There’s nothing like the thrill of seeing a new package on the kitchen counter with the return address of a journal you’ve been waiting to hear back from ever since you learned they’d accepted one of your poems.
Then picking up that package, feeling the book’s familiar weight, then opening it to discover your work inside and feeling a sense of something that’s like validation, satisfaction and pride, warming you from the inside out.
I must say I’ve experienced this feeling every time I’ve had the good luck and privilege of having a poem accepted by a print literary journal. There’s pride and gratitude associated with every publication I’m fortunate to get, but there is something about the print journal that speaks to all of your senses.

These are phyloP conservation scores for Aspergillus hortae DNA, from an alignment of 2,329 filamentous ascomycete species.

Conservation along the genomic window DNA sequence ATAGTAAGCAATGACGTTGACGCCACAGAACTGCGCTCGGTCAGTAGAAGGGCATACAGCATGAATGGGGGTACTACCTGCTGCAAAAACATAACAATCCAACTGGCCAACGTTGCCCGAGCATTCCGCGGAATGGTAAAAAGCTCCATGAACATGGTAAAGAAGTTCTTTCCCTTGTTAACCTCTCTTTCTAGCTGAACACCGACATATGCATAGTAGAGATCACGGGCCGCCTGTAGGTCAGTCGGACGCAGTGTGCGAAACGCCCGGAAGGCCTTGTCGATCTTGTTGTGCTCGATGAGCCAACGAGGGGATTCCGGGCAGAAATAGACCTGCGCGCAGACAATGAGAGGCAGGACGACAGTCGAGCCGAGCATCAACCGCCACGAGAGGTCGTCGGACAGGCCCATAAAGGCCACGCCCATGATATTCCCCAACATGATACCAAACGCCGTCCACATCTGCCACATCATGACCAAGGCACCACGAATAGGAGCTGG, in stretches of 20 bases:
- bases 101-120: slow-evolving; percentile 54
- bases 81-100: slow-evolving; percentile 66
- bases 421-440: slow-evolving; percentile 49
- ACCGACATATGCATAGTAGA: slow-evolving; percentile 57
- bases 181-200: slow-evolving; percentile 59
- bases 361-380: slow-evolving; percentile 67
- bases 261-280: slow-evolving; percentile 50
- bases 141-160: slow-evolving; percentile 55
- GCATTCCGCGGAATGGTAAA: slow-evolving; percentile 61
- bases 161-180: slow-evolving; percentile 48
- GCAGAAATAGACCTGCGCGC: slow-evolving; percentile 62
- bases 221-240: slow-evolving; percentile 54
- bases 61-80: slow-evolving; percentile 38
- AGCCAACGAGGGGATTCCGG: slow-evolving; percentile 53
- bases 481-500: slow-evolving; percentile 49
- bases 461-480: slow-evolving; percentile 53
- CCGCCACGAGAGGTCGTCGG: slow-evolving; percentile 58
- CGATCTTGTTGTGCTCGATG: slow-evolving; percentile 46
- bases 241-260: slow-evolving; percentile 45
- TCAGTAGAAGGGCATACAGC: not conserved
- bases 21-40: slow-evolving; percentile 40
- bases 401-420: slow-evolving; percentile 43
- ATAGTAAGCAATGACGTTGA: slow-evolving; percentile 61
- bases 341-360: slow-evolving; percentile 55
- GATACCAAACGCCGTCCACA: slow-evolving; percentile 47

Week before last, I received my contributors copies of the current issue of the Potomac Review, and experienced that sensory delight as if for the first time: the delight of discovering its vivid and evocative cover image; the cool smoothness of the elegant paper stock.
This is an absolutely gorgeous issue, and I’m so humbled to be in it with a poem I wrote soon after my dad died, called “Personal Effects.” Although the Potomac Review doesn’t upload its content for web viewing, I took a screenshot of the poem for anyone interest in reading it. Here it is: